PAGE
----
Fiji: Viti Levu and Kadavu
I was the kind of kid who was into Captain Cook and tall ships. It wasn’t long before this interest blossomed into a fascination with the Pacific, that incomprehensibly vast ocean with its myriad constellations of islands both windswept and verdant, flat and precipitous, tiny and vast. I read a lot about it. Adventure tales at first, but as my fascination with biology grew, it became the nexus for this as well, especially the particularly biodiverse and wild southwest corner known as Melanesia.
From 2008-2011, I spent four summers in the tropical Pacific — in Papua New Guinea, Guam, and the Northern Marianas — working, traveling, conducting research, taking meticulous daily notes in black leatherbound journals that sure better be fodder for a book some day. Despite having been away from it for several years, it remains an incredibly important place to me. Certainly in an intellectual sense, but also emotionally, something tied tightly with my sense of self, as anything so huge to your formative years is sure to do.
Two weeks ago, I had the chance to return, this time to Fiji. Kate’s mother, Elizabeth Holland, has (for the past 3 years) been a professor of climate change at the University of the South Pacific in Suva, the nation’s capitol, and with extraordinary generosity served as our conduit and host in the islands that have become her home. The dry and oppressive heat of Denver in the summer left behind, we flew ten and a half hours from Los Angeles to Nadi (pronounced Nandi), crossing the dateline and the lion’s share of the world’s largest ocean.
The trip was unusual for me in solidly qualifying as a vacation: short in duration, with no fieldwork to lend it purpose, with plenty of time planned in comfortable accommodations. But perhaps because of this flexibilty (and its languid pace), it was a pretty good one for taking pictures, and looking for cool birds and plants. Below lies a lengthy photo essay of sorts, with numerous digressions that I hope someone finds interesting. Probably long enough to merit a coffee or beer, if you’re into that sort of thing.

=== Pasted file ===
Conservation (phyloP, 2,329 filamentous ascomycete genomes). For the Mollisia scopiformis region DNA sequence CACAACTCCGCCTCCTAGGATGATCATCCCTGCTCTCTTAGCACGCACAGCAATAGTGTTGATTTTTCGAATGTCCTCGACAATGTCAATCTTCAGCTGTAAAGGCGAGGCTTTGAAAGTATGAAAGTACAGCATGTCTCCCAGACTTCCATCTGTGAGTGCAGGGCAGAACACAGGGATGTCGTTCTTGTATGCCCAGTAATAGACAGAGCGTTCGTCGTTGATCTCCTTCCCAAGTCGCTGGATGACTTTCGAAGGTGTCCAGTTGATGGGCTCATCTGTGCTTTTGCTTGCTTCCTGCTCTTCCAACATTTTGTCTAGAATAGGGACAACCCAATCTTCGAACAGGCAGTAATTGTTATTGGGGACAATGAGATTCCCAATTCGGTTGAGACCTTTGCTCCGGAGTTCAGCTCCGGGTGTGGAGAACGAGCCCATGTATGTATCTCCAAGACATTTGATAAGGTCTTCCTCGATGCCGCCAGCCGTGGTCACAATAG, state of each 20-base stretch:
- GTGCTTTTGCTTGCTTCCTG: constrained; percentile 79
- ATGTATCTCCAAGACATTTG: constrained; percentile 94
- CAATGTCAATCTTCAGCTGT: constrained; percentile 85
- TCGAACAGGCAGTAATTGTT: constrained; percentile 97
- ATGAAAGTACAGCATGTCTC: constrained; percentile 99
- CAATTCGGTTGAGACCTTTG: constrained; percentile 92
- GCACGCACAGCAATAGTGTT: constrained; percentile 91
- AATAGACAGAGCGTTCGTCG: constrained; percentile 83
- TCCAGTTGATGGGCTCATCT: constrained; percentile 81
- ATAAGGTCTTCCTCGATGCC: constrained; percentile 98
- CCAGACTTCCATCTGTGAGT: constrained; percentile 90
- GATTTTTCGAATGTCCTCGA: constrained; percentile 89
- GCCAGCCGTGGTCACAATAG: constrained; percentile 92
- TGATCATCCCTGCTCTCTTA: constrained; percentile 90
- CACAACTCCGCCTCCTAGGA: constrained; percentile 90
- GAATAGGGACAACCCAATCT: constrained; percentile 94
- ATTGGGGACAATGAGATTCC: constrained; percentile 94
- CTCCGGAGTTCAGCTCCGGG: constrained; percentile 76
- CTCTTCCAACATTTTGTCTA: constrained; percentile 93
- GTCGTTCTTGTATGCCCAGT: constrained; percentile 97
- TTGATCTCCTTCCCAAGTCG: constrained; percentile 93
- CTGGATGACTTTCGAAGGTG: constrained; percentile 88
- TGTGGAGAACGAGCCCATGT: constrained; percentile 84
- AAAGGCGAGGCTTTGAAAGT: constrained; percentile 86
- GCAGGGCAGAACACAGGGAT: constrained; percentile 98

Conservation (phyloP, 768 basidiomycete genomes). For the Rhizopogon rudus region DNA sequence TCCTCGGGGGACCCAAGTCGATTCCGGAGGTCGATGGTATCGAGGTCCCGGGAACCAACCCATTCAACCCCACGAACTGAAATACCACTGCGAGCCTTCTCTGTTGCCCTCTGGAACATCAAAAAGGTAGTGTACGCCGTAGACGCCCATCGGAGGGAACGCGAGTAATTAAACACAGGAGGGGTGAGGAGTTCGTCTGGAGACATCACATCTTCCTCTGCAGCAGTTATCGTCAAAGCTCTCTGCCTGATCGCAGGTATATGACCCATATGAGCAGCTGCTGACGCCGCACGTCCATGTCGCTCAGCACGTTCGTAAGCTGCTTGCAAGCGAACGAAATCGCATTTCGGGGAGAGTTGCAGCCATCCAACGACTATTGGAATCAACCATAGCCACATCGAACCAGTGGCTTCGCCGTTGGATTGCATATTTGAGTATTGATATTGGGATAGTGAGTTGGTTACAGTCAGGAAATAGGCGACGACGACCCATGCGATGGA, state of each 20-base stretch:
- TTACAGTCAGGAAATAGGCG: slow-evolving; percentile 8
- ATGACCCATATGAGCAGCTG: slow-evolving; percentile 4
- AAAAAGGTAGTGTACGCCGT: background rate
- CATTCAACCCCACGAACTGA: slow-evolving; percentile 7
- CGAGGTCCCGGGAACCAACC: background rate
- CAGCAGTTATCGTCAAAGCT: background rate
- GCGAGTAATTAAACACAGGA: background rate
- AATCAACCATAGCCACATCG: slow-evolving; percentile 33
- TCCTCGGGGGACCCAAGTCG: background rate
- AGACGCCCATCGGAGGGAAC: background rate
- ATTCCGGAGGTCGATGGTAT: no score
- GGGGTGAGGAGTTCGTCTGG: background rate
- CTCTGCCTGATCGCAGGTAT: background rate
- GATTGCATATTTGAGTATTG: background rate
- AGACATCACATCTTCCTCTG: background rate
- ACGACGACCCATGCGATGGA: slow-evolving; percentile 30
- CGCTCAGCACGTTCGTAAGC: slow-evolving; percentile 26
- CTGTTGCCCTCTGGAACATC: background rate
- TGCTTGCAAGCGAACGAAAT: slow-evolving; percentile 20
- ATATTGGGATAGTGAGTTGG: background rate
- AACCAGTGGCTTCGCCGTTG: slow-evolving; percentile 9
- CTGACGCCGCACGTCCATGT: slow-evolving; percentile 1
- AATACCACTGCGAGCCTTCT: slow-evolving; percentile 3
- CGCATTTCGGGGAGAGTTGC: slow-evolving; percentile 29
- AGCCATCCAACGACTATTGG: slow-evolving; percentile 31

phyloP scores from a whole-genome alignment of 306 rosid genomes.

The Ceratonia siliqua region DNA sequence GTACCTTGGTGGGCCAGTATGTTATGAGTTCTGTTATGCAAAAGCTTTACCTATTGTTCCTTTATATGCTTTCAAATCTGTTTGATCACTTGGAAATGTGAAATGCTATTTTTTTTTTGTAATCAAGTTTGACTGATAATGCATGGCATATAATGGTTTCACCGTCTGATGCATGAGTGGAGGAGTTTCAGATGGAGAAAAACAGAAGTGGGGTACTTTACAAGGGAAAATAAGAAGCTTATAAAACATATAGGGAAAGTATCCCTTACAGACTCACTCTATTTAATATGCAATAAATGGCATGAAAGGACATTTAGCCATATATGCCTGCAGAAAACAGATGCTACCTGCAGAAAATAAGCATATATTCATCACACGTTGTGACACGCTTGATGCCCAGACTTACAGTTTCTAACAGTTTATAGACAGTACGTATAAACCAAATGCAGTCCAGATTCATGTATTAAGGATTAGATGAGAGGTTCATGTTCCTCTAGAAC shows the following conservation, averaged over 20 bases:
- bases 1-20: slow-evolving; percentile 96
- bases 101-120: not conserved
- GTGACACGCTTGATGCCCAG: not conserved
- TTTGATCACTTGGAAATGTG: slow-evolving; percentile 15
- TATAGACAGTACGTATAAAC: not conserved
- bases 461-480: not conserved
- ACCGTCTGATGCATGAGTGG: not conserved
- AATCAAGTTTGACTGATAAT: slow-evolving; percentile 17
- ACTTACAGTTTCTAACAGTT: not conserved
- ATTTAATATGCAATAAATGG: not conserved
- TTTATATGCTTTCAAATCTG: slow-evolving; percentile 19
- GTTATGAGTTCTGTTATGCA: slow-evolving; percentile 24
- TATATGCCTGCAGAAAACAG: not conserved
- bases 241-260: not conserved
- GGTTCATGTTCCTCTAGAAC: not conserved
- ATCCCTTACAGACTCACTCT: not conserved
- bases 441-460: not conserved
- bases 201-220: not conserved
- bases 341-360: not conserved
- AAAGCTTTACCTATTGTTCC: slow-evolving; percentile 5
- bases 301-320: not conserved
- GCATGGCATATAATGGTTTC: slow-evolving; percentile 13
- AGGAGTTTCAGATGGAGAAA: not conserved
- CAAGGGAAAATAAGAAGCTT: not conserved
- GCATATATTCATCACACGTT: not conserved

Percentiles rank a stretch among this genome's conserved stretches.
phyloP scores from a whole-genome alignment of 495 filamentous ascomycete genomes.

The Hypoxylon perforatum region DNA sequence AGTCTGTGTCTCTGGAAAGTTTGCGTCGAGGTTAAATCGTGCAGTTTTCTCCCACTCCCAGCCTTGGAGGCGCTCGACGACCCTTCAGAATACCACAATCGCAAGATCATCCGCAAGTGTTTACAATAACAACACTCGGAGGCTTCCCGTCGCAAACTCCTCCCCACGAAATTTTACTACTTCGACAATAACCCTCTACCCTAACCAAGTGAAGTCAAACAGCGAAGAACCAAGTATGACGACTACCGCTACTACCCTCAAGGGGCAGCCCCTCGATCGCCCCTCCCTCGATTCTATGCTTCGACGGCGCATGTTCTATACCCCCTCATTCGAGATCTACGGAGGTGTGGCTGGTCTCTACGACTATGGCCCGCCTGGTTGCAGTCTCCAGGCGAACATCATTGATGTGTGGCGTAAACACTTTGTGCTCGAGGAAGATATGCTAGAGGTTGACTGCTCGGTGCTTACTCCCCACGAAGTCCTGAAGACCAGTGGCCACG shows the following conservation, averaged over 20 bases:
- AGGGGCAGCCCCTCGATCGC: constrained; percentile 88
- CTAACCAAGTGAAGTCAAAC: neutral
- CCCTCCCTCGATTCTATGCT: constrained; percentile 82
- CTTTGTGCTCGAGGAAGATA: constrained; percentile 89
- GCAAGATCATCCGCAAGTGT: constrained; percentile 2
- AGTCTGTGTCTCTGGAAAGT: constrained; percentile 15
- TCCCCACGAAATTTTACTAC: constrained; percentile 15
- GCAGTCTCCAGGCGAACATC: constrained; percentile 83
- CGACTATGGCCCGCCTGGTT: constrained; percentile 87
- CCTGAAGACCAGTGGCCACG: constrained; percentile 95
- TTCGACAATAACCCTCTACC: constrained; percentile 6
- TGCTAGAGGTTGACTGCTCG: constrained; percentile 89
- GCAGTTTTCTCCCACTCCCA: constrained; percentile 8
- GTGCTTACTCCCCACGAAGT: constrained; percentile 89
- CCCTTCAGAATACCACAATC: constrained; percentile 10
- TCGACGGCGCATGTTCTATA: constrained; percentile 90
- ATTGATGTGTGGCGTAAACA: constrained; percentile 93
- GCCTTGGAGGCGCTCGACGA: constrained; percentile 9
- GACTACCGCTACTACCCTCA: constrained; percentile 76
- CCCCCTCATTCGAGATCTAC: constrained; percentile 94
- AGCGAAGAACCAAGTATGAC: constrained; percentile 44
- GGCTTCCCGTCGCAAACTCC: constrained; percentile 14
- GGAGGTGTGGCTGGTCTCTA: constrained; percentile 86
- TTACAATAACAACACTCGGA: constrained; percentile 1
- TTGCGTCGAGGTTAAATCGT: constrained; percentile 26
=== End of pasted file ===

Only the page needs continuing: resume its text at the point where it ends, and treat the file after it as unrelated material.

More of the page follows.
The day after arriving in Suva, and visiting the doctor to pick up a prescription for antibiotics to treat the strep throat I had conveniently picked up, we left for on the island of Kadavu (again, pronounced Kandavu) on the ferry Sinu-i-Wasa (formerly the Straightsman out of Hobart, Tasmania). Boarding at 8PM, we slept fitfully for the ten-hour passage on blue benches on the main deck. My fever broken, I was still in relatively poor shape, and grateful when at dawn we arrived at Vunisea, Kadavu’s sole town of note.
Kadavu, at 411 square kilometers, is the fourth largest of the Fiji group’s 333 islands, and the southernmost of any significant size. Because of this, and its greater exposure to the massive South Pacific, it has a bit of a reputation among other Fijians as being “cold” (a “little New Zealand,” as one put it.)
We scoffed, but arriving in what was already an unsually chilly Fijian winter, found its reputation warranted. I am not sure what the mercury read our first day, gray with rain and windlashed, probably something in the 50s, but I know I wore my wool sweater far more than I could ever have anticipated.
Most of Kadavu’s serpentine coastline is undeveloped, and the only way to get from one village to another along its length (barring a short stretch of road near Vunisea) is by boat. We stayed at a small resort in the Fijian style — individual bures, or bungalows — in a bay along the north coast, riding a dingy through the spray for an hour or so.
The first few days were quiet, mostly, as I got over my illness and we watched the sky and the ocean in its daily pageant of change. At night, we were treated to the incomparable wonder of the milky way from the South Pacific — where, due to vagaries of the earth’s orbit and a lack of pollution, seven times as many stars as can be seen in the northern hemisphere are visible — and at dawn, the pale fire of a sunrise we couldn’t quite see but that spilled over the forest to the tops of the palms and the breakers on the reef.
Both good things, though in terms of quality respective to one’s peers, Matthiessen wins. I’ve often found reading about some environment diametrically opposed to your surroundings — in this case, the Himalaya — to be a nice pairing.
A common and beautiful plant of the dry forest understory (possibly Vavaea amicorum; Meliaceae, though the orange venation is unusual. Identification courtesy of Tom Gillespie.)